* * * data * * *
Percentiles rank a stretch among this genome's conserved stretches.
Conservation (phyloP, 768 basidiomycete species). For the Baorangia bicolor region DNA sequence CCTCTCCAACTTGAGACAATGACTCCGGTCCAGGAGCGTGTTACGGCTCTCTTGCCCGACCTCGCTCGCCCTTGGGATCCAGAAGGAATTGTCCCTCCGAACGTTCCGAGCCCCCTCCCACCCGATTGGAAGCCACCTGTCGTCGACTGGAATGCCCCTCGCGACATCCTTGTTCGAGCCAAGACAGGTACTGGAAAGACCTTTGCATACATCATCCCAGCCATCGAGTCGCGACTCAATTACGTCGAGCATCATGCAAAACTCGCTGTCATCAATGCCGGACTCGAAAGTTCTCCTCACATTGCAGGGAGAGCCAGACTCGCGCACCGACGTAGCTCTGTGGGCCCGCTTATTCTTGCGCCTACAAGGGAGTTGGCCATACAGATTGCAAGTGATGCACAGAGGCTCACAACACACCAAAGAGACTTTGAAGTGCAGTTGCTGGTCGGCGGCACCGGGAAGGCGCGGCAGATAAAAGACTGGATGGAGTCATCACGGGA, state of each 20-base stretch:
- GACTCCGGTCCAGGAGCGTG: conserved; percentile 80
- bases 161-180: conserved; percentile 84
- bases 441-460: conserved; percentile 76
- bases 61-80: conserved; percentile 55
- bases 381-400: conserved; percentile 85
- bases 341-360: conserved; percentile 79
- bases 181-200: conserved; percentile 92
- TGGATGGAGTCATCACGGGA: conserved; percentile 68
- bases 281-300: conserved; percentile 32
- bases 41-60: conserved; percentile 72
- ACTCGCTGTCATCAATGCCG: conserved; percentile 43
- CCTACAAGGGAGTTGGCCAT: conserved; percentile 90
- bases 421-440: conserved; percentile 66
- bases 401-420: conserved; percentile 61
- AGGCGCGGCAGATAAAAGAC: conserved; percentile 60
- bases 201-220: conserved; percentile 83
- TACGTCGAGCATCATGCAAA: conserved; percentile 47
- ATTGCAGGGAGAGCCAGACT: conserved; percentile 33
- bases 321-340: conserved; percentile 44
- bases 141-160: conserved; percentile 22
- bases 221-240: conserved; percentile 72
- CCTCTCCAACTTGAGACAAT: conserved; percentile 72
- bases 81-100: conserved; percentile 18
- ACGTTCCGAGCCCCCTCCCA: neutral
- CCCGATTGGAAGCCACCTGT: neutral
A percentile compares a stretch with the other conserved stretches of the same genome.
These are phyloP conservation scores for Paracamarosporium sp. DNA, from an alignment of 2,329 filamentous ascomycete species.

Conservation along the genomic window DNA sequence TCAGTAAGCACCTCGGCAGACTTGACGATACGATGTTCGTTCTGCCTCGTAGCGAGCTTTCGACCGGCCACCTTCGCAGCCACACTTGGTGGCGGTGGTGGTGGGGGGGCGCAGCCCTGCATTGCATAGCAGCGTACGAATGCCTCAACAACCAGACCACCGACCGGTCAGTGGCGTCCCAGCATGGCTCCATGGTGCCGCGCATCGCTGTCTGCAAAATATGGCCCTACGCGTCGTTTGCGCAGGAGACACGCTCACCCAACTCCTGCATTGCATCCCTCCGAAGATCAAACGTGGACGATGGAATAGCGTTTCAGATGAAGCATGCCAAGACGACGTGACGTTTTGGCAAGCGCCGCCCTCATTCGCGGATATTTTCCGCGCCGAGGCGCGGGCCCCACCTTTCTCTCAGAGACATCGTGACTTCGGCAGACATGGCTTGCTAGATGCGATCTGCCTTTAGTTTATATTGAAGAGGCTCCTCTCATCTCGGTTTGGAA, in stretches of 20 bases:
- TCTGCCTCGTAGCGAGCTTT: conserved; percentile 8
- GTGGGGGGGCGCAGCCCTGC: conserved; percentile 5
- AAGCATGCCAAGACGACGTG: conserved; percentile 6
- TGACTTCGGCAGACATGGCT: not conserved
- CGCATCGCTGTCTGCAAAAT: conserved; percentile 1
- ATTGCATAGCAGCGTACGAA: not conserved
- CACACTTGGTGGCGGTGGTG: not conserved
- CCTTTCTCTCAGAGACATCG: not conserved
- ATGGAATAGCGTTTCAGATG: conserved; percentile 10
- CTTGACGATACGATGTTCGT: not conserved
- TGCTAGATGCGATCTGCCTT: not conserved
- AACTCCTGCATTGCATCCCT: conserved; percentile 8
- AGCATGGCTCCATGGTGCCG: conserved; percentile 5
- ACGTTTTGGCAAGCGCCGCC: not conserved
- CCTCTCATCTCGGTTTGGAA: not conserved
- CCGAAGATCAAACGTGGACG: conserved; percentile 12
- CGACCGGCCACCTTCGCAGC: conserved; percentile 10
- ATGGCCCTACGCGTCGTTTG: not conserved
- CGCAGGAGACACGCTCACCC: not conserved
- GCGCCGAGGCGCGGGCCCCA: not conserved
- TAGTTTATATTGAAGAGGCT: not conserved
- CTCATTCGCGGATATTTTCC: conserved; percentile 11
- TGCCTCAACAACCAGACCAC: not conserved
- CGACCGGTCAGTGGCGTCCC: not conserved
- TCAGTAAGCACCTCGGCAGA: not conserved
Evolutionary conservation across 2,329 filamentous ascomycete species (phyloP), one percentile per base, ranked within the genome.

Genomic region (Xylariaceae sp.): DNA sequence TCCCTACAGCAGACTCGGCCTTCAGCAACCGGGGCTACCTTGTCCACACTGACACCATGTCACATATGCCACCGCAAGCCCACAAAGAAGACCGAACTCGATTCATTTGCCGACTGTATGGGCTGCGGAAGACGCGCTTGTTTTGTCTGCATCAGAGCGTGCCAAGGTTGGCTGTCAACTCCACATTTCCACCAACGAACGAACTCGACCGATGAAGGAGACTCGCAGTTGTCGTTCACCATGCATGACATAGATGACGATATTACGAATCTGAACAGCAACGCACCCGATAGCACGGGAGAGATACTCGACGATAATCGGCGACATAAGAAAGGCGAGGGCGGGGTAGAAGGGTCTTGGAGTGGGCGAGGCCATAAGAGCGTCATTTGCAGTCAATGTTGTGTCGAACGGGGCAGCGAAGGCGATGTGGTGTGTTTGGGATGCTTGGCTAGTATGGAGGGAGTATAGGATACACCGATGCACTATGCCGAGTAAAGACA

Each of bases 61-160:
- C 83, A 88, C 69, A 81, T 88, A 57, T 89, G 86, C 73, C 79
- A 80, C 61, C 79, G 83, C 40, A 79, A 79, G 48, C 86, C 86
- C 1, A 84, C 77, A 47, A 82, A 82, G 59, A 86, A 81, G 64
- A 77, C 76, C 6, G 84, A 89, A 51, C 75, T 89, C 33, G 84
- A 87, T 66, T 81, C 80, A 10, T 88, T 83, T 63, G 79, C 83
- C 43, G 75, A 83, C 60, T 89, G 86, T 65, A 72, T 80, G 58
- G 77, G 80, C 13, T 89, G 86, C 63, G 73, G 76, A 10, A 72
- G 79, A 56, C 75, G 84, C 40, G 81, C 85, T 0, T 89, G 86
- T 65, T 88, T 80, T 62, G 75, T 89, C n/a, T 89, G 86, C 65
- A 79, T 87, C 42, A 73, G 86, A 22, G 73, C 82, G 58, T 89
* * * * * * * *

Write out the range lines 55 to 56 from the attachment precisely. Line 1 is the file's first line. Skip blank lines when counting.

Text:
- TCAGTAAGCACCTCGGCAGA: not conserved
Evolutionary conservation across 2,329 filamentous ascomycete species (phyloP), one percentile per base, ranked within the genome.